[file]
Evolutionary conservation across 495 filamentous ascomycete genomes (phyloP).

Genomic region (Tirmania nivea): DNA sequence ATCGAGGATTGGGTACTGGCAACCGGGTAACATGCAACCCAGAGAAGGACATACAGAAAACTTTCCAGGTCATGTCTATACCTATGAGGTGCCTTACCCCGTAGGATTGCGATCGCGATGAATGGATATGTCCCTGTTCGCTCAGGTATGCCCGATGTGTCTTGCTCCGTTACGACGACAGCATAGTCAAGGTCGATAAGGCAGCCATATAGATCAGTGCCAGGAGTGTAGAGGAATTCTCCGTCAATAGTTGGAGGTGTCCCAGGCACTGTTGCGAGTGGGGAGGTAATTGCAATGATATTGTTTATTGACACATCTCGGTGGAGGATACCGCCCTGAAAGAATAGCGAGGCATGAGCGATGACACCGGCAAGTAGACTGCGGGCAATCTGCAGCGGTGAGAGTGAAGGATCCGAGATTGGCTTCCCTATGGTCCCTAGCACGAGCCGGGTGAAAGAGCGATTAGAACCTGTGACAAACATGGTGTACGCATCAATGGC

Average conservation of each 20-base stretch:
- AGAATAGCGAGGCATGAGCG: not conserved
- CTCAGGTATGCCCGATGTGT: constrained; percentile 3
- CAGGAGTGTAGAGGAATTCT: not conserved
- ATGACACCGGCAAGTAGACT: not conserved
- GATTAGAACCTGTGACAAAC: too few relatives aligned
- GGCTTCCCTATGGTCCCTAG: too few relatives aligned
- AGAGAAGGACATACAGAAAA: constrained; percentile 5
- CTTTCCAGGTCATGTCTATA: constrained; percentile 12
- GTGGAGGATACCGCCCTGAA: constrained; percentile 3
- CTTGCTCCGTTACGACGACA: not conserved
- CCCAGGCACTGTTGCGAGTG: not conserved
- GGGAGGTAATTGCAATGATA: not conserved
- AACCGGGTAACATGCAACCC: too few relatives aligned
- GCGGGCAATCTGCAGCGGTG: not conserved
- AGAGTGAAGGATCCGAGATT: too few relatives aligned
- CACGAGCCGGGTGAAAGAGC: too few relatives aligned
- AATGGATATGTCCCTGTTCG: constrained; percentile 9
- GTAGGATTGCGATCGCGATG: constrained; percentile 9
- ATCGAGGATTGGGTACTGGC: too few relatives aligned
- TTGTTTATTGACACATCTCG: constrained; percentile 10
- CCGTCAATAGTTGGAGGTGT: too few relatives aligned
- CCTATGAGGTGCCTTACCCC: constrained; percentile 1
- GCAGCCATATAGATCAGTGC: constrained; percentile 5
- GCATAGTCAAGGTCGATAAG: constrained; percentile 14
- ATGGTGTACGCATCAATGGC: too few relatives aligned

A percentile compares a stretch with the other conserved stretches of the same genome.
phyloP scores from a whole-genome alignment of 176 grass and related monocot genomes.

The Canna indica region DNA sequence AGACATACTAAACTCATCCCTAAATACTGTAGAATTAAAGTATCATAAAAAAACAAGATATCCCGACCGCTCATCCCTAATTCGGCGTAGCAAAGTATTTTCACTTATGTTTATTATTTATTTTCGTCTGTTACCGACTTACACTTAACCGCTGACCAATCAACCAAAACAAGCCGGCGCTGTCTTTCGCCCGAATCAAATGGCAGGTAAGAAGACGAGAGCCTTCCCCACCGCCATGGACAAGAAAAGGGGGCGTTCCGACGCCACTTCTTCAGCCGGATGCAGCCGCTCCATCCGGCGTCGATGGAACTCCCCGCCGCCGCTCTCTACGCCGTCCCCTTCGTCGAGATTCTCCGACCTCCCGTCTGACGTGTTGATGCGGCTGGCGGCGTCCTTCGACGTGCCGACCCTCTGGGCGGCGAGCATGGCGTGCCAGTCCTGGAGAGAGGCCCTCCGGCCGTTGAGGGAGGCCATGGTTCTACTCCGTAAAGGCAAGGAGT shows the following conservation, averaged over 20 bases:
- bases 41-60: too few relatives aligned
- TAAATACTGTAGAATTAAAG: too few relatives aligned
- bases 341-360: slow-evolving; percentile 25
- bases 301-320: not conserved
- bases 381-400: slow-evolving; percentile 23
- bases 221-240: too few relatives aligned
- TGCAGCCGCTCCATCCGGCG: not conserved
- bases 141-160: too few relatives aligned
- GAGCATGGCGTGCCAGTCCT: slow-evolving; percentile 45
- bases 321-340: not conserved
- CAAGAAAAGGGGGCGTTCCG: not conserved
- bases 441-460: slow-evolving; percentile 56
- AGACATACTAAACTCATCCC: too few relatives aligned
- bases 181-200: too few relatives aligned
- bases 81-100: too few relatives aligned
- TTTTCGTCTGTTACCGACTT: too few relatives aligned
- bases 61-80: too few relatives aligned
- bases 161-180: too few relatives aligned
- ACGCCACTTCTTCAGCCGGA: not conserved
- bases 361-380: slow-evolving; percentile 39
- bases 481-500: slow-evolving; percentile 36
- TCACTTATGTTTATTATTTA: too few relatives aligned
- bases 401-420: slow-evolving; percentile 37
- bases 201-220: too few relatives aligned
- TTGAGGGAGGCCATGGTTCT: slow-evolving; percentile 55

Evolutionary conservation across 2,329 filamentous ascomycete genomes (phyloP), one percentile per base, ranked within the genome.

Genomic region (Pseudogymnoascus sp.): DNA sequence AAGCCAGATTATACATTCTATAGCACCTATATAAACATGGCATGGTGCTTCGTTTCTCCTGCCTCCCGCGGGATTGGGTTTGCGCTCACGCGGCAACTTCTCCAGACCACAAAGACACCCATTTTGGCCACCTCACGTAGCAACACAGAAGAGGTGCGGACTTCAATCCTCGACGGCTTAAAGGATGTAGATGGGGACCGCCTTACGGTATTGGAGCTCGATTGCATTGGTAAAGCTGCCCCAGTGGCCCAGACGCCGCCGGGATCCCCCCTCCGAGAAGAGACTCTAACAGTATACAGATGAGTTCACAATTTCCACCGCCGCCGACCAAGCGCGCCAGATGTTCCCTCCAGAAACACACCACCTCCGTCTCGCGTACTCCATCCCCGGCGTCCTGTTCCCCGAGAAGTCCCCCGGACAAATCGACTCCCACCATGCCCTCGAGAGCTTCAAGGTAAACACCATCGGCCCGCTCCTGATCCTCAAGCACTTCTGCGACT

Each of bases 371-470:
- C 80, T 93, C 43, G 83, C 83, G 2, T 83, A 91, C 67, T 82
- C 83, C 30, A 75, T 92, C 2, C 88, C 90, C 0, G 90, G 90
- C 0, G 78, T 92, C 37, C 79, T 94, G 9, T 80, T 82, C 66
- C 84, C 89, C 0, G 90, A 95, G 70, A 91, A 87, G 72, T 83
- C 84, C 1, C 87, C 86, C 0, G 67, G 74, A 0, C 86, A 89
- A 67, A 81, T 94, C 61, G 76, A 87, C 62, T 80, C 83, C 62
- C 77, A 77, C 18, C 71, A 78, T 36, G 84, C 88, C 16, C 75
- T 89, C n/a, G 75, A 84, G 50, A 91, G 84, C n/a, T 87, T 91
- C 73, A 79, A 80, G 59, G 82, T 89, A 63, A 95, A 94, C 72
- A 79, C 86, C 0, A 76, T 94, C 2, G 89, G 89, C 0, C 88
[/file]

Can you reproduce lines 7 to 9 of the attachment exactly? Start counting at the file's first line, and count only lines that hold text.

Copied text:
- ATGACACCGGCAAGTAGACT: not conserved
- GATTAGAACCTGTGACAAAC: too few relatives aligned
- GGCTTCCCTATGGTCCCTAG: too few relatives aligned